Medicalization and Work — Not Everything is a Real Medical Problem

6/12/2018

AdobeStock_181306860-1Medicine itself can get cancer: it’s called medicalization. It proliferates into unneeded treatment, creates worry, and interferes with work — but what is it?

Medicalization is a word describing the elevation of a non-medical phenomenon to a medical problem. What in the past may have just been viewed as a minor issue that many of us experience as a part of everyday life can be transformed into a defined set of medical complaints that gets the erroneous label of being an actual disease, and then unnecessary and extended treatment – some of which can be actually harmful.

What Gets Medicalized 

Obviously, medicine must constantly evolve. There will be issues not perceived as medical that medicine should take on. Alzheimer’s was once neglected, considered to be associated with senility. By understanding it as a medical issue, patients can be better supported, and research is given direction.

The problem is when medicine reaches too far. Social issues and personality traits have also been medicalized in some cases.  Things seen by health care providers as “not normal” can, through medicalization, create problems where no problems exist.

Medicalization Creates Dependence

Many groups have incentive to push medicalization. It could be an innocent researcher who is simply mistakenly but genuinely believes that a problem should be seen as medical all the way up to medical establishments seeking to benefit financially. 

When someone is medicalized, a patient is told by an otherwise trusted practitioner that, although the cause of the complaints may be unclear, there really is the availability of potentially effective treatment. The individual may now see something that they previously could have just lived with as an actual disease. It’s been given a label that can’t be removed. They have been encouraged to believe that there’s something wrong with them now, when there isn’t, and it requires treatment. Possibly indefinitely.

Medical Problems are Legal Problems 

When something’s identified by a health care practitioner as a potential medical problem, all of a sudden there are legal ramifications. Does it count as a disability? Can it excuse someone from work or require unreasonable accommodations? Does it have bearing on a lawsuit?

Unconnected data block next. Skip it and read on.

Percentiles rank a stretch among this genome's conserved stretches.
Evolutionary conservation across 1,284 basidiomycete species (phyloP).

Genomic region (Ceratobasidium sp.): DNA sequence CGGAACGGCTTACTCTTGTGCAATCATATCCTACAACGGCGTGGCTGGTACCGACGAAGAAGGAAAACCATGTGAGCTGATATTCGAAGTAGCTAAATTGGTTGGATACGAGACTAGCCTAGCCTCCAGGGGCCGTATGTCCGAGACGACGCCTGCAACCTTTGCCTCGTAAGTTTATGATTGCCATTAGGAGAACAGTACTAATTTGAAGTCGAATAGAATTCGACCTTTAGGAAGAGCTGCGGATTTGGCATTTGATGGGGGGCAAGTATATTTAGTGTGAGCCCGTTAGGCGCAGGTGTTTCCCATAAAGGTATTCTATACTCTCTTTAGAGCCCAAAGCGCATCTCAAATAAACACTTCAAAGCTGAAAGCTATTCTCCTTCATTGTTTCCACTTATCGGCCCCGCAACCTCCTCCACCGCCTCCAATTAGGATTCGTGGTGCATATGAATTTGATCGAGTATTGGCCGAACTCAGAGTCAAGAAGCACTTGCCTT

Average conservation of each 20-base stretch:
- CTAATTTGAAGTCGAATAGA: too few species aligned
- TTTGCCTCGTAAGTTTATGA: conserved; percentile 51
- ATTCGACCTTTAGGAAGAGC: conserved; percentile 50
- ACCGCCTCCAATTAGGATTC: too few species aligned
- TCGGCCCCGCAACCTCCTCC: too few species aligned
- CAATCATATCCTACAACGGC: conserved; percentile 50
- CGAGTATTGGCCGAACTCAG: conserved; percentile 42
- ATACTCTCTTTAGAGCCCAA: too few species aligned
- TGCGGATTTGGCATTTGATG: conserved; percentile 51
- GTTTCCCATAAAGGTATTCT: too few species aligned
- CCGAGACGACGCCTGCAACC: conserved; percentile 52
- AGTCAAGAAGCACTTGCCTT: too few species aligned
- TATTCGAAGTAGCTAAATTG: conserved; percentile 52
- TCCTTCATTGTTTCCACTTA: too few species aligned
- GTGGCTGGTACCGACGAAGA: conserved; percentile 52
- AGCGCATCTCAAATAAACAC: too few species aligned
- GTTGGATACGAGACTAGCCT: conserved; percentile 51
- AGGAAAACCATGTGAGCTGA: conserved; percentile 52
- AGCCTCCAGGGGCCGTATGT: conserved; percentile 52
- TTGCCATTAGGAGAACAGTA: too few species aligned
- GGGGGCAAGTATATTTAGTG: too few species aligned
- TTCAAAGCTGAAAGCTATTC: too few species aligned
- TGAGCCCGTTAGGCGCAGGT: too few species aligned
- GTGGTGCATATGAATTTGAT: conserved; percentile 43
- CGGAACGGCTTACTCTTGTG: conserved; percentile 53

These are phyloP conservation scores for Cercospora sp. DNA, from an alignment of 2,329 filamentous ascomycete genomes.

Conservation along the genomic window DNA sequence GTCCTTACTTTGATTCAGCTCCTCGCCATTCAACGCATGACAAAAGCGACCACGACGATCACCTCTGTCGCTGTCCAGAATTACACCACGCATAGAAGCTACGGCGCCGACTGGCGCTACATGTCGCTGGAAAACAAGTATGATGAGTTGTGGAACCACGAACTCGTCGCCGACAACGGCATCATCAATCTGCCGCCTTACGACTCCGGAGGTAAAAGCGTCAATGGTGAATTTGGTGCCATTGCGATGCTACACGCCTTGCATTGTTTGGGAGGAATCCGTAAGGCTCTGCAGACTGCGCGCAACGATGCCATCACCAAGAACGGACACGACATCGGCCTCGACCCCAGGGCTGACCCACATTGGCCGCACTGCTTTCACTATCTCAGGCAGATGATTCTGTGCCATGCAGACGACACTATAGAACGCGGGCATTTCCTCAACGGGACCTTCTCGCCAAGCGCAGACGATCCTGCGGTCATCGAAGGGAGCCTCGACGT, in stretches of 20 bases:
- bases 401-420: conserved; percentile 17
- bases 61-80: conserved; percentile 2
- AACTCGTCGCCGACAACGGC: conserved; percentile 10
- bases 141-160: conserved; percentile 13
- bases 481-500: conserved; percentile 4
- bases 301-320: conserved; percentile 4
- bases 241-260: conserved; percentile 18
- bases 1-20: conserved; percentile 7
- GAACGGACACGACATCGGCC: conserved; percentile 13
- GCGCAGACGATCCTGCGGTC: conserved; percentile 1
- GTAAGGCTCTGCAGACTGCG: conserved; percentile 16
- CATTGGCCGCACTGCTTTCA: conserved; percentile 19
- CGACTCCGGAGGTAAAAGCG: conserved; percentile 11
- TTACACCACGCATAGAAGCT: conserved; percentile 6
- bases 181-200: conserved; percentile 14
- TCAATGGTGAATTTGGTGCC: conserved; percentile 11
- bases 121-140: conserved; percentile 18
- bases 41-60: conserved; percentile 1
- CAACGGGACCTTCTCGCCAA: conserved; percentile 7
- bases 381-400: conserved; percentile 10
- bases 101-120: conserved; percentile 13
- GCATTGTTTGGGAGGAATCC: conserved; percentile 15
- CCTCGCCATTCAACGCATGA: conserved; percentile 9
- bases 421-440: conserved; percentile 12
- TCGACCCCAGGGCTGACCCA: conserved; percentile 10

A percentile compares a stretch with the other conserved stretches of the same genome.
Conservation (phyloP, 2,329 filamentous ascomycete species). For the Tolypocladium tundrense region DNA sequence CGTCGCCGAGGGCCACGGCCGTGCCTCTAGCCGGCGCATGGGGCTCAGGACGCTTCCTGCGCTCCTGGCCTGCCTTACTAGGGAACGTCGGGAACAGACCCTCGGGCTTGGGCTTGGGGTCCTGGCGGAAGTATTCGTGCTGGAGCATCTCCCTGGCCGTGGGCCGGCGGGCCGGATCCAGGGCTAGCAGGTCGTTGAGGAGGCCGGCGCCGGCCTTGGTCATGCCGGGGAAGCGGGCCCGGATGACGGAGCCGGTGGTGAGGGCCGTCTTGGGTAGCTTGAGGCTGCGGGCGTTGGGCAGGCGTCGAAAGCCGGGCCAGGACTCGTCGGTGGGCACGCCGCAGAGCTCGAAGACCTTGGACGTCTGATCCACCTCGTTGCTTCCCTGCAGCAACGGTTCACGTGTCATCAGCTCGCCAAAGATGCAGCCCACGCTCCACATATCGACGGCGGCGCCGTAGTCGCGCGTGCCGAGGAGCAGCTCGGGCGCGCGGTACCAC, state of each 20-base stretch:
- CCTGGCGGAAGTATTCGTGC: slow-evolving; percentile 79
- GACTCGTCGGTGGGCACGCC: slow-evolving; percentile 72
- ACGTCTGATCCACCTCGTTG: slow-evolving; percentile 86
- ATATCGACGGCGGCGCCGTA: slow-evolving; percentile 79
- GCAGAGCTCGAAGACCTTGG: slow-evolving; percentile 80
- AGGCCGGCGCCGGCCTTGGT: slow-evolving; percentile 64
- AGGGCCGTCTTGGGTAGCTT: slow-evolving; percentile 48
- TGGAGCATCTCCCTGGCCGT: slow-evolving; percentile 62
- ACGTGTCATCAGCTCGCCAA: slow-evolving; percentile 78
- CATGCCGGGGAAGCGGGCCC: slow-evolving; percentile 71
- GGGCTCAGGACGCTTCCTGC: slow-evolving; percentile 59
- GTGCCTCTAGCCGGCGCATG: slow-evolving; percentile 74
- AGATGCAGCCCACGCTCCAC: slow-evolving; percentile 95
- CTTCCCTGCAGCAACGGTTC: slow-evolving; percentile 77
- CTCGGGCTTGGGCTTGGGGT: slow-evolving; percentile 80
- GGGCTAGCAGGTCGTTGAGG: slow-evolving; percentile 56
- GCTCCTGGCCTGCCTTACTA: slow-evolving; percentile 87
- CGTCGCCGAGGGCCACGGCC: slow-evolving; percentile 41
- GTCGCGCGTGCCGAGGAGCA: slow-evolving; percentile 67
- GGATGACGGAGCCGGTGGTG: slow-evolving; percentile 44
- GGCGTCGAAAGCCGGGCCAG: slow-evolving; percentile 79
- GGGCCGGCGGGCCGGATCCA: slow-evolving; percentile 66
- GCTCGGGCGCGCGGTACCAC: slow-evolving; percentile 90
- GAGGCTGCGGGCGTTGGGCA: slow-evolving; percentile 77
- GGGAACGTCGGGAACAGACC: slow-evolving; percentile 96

This can be a dicey area for a human resources professional or an employer to tiptoe through. Generally, you’re not privy to supporting data for a previously injured or ill employee’s claimed medical condition, and you don’t know who’s made the diagnosis and what their biases or vested interests may be. 

In these murky situations, medicalization may well have created, wittingly or not, a problem that not only is bad for the employee’s health and quality of life, but it hits your bottom line in terms of risk, accommodation, and lost productivity. 

Independent Medical Examinations:A Tool to Combat Medicalization

There’s everything to be gained with seeking outside assurance in these tough circumstances. Independent medical examinations involve unbiased medical professionals taking another look.  These experts have specific knowledge relevant to individual cases, rather than being general practitioners, and this expertise can help provide the clarity of confirming the absence of disease that the employee has come to believe is definitely present.

Western Medical Assessments has facilitated over 66,000 independent medical examinations, across the whole medical spectrum. We’re keenly aware of how medicalization can grow like a cancer, and work to provide truly independent assessments. Our Medical Director is always available for a quick chat without any obligation. Give him a call at 780.433.1191 if you have any unclear medical issues with your employees.

 

Read our Medicalization eBook

 

Author: WMA


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